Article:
While nice in theory, the reality is that the act excludes all kinds of workers. It exempts employers with more than 500 employees under the (somewhat false) assumption that large companies already provide adequate paid sick leave — that means grocery store chains, meatpacking plants and large home goods stores. Likewise, companies with fewer than 50 employees can qualify for exemptions if providing paid sick leave would “jeopardize the viability of the business,” and you can imagine how a business owner could argue that. Worse yet, many health-care workers are exempt from the act as well, which is just crazy backwards.

Jody Heymann, founding director of the UCLA Fielding School of Public Health’s WORLD Policy Analysis Center, voiced her disdain for these loopholes in an opinion piece for CNN earlier this year:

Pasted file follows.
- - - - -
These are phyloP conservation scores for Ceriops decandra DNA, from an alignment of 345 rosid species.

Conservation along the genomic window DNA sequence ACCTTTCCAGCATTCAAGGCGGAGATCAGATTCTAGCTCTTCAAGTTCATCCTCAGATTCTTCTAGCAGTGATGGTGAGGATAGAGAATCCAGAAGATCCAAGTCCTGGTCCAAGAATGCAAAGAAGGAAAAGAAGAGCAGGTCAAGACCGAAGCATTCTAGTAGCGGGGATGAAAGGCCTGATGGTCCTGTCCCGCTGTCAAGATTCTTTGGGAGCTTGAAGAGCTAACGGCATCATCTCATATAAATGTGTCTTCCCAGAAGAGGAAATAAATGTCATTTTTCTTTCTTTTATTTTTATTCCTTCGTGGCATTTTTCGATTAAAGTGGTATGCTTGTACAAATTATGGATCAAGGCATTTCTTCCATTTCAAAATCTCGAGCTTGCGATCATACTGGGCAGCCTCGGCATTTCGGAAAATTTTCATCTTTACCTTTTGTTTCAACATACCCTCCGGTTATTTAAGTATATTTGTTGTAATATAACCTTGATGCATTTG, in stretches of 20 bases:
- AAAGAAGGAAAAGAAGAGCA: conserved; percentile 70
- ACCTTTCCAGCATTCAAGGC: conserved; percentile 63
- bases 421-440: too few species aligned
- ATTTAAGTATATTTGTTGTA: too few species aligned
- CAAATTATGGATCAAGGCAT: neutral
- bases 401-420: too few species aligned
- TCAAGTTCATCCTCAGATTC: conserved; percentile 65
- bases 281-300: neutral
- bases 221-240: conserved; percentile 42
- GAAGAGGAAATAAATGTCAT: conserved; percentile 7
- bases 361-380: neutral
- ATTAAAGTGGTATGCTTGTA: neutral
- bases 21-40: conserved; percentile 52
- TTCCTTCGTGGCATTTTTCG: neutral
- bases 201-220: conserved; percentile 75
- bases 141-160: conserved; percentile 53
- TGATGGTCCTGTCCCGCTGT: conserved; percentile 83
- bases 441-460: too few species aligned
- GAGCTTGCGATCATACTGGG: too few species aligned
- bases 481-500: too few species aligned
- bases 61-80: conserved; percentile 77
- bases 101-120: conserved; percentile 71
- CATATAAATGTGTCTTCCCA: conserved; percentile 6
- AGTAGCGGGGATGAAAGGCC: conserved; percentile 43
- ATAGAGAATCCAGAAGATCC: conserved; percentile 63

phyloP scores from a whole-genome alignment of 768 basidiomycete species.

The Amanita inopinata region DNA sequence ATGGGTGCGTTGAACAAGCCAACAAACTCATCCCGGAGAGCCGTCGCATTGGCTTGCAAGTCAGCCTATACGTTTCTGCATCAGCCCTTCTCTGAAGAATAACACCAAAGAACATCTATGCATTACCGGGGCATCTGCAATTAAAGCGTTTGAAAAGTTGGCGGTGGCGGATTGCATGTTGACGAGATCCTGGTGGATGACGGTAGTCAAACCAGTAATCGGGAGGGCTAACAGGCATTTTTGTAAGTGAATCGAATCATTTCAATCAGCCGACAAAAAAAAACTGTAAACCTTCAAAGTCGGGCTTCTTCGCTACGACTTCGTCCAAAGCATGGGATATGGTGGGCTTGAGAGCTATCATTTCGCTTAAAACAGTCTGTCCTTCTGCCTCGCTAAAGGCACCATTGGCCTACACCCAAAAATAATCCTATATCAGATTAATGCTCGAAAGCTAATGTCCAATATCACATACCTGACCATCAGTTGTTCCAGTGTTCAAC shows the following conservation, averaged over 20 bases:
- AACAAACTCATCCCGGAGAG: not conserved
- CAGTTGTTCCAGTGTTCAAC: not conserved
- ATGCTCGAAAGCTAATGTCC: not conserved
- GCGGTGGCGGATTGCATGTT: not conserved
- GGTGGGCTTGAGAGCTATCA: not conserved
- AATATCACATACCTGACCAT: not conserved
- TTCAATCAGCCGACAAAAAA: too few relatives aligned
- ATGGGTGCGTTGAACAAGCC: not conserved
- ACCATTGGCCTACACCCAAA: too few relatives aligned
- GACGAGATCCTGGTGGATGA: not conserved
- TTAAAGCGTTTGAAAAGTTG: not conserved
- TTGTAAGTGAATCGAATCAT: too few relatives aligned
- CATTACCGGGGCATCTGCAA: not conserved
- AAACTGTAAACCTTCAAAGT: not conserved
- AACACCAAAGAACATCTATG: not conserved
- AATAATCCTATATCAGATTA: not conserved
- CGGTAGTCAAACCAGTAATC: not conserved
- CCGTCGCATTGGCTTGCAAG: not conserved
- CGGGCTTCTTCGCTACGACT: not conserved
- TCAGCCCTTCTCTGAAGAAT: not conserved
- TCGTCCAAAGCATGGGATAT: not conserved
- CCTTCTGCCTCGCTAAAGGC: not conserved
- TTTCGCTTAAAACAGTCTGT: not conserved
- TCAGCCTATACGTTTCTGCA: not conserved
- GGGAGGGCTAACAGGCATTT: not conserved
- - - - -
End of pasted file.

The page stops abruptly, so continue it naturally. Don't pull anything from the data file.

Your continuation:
“Paid sick leave is the only way all workers in America can afford to stay home when they are sick and not spread the novel coronavirus to others. Yet, in a report released May 14th, the Federal Reserve found that one in five workers still had no paid sick leave in April as the pandemic raged, even after Congress passed an emergency paid sick leave law in March. That’s because Congress exempted large companies — who employ the bulk of the low-wage grocery, retail and delivery workers with no paid sick leave that we’ve come to rely on as ‘essential.’ Seeking to close that gap, House Democrats passed legislation on May 15th to expand sick leave to more workers. Senate Republicans quickly deemed the plan ‘dead on arrival.’”

The Center for American Progress claims that these exemptions mean only 47 percent of private workers will have guaranteed access to coronavirus-related sick leave, even under the new act. That said, you could say the FFCRA is an improvement on the previous sick-leave policies in America, which are both scant and unclear.

The Family and Medical Leave Act, and the Americans With Disabilities Act